If you’d like help with developing a LinkedIn strategy that will catapult your business and career, take advantage of my limited time offer: a one-hour, one-on-one LinkedIn consultation for just $175 (50% off my regular fee). This offer also includes an in-depth critique of your profile.

I will share my computer screen with you during the call and send you a marked-up copy of your profile prior to the call.

There are limited spots available, so don't delay. Book your session today by clicking here.

The post Have You Taken Advantage of the Changes to LinkedIn Skills? appeared first on Wayne Breitbarth.

A New Office for LinkedIn in Europe Brings New Growth Potential in the German-language Region

I’m thrilled to announce that the 11th LinkedIn office in EMEA, will be in Berlin, Germany! This reflects the significant momentum LinkedIn has experienced in the German-speaking region (Germany, Austria and Switzerland) and our ambitions for future growth. It was back in 2011 that LinkedIn first established itself in region, with two million members and a small team of five employees in Munich. Fast forward to December 2017 and we hit a new high, reaching 11 million members in the...

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The LinkedIn 2018 Top Companies Share How to Ace an Interview

We just unveiled the third annual LinkedIn Top Companies list, spotlighting the most sought-after companies in the world where professionals want to work. This list is the only ranking of its kind based entirely on the actions of over half a billion professionals. We know that more than 6 million professionals applied to jobs at the LinkedIn Top Companies* this year, so how do you make the cut? We asked some of the Top Companies in the United States to reveal what makes a candidate stand out....

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LinkedIn Video: Stand Out with Filters and Text

Every day we see great examples of LinkedIn members using video to connect with their work communities in new and creative ways – sharing projects, knowledge, ideas and strategies, organizing events and trying out new technologies. Today we’re excited to introduce two new ways for you to enhance your videos: Filters for sharing everyday work moments. With today’s launch, you can give your work buddy a “Work High Five,” swap ideas on passion projects with “Side Hustle” or share the latest with...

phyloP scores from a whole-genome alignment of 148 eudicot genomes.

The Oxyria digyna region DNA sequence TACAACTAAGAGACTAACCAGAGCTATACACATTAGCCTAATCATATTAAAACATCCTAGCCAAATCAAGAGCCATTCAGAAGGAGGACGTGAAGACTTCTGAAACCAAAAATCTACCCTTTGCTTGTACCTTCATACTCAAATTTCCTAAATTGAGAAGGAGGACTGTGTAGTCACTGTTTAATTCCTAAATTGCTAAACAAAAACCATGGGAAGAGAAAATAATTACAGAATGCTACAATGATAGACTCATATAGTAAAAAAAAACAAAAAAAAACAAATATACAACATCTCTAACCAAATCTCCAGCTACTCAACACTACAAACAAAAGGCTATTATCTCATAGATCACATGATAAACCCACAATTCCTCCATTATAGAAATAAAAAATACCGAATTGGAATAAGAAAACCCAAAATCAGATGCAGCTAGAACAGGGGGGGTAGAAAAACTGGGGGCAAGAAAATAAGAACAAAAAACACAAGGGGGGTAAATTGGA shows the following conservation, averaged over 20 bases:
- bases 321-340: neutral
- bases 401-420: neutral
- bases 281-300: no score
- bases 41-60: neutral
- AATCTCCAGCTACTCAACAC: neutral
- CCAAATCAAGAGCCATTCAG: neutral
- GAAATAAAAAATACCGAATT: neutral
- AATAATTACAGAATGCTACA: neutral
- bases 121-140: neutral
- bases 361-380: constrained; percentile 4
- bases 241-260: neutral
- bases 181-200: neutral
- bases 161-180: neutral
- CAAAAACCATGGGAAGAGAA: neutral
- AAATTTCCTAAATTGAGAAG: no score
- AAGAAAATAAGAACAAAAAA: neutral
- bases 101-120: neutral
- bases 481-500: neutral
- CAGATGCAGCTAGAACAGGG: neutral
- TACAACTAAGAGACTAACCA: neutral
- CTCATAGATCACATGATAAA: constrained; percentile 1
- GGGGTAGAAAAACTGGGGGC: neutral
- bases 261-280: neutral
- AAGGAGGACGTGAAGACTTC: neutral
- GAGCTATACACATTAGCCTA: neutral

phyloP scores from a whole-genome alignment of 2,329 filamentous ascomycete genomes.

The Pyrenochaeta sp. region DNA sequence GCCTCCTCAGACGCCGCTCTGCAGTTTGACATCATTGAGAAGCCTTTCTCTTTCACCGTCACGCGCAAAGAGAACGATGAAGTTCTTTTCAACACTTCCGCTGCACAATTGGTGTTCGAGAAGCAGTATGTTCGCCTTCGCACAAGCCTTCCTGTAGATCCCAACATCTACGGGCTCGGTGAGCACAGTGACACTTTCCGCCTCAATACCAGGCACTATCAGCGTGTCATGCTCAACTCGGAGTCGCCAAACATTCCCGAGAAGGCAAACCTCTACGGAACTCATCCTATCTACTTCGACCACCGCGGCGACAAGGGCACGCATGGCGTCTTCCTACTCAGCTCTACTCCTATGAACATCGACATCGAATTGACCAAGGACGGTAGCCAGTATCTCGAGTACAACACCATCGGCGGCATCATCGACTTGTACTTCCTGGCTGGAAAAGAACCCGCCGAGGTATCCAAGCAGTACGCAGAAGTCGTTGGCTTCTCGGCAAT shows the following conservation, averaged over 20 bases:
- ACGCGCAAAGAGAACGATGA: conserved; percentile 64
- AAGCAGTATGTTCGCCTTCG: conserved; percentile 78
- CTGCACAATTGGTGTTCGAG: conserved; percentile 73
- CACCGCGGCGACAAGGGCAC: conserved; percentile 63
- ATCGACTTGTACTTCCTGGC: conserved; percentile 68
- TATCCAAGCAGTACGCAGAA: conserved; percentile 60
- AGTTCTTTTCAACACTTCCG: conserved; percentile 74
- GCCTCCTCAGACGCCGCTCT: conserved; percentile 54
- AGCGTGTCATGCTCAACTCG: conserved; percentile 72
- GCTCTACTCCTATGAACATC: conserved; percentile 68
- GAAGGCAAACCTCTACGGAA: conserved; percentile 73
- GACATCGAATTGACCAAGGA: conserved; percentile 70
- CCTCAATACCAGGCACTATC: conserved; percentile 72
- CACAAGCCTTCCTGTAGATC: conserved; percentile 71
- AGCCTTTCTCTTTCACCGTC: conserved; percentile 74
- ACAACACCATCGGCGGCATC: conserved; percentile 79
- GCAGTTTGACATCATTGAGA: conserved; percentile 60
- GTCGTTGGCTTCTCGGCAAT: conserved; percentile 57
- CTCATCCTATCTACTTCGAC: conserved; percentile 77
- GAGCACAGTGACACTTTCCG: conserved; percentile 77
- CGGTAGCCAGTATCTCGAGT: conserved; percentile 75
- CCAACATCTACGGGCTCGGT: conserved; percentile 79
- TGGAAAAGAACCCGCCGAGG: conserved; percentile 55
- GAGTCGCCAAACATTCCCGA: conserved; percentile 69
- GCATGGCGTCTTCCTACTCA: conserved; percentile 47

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Introducing Ask for a Referral: Making It Easier to Find Your Way In

If you’ve had your eye on a specific role or have always wanted to work for a particular company, referrals are one of the best ways to get your foot in the door. In fact, the #1 way that job seekers have reported first discovering a job, was through someone they knew. Not that surprising as nearly 50% of recruiters say referrals are the leading source of quality hires. And once you've asked for one and applied for the job, you're 4X more likely to hear back from a recruiter at that company....

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Is the LinkedIn Mobile App Helping You?

Because at most times you're probably closer to your mobile device than your desktop, it's important to understand the limitations and opportunities on the LinkedIn mobile app and adjust your LinkedIn strategy accordingly.

Linkedin has done a pretty good job of making the latest version of the desktop and the mobile app look and function the same, but there are still significant differences that need to be recognized. In order to take advantage of the full array of LinkedIn features, I generally access the desktop version because my tablet defaults to the mobile app.

Last week I wrote about specific strategies for getting your profile on the mobile app in tip-top shape. Now I will address mobile app activity features and other simple strategies that will help you capitalize on LinkedIn when you're on the go.
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Best LinkedIn mobile app strategies and features

Search for specific types of people. Advanced people search has long been one of the most helpful LinkedIn features on the desktop, but on the mobile app—well, not so much. But now things have changed. Although it's not the full advanced people search you might be used to, it's getting better and is definitively worth checking out.

Start by entering a keyword like marketing in the big, white search box on the top of your mobile app. Then select Marketing in People and click the word Filters on the top right.

You can further refine your search for people by connections (1st, 2nd or 3rd), connections of (my personal favorite), locations, current companies, past companies, industries, or schools.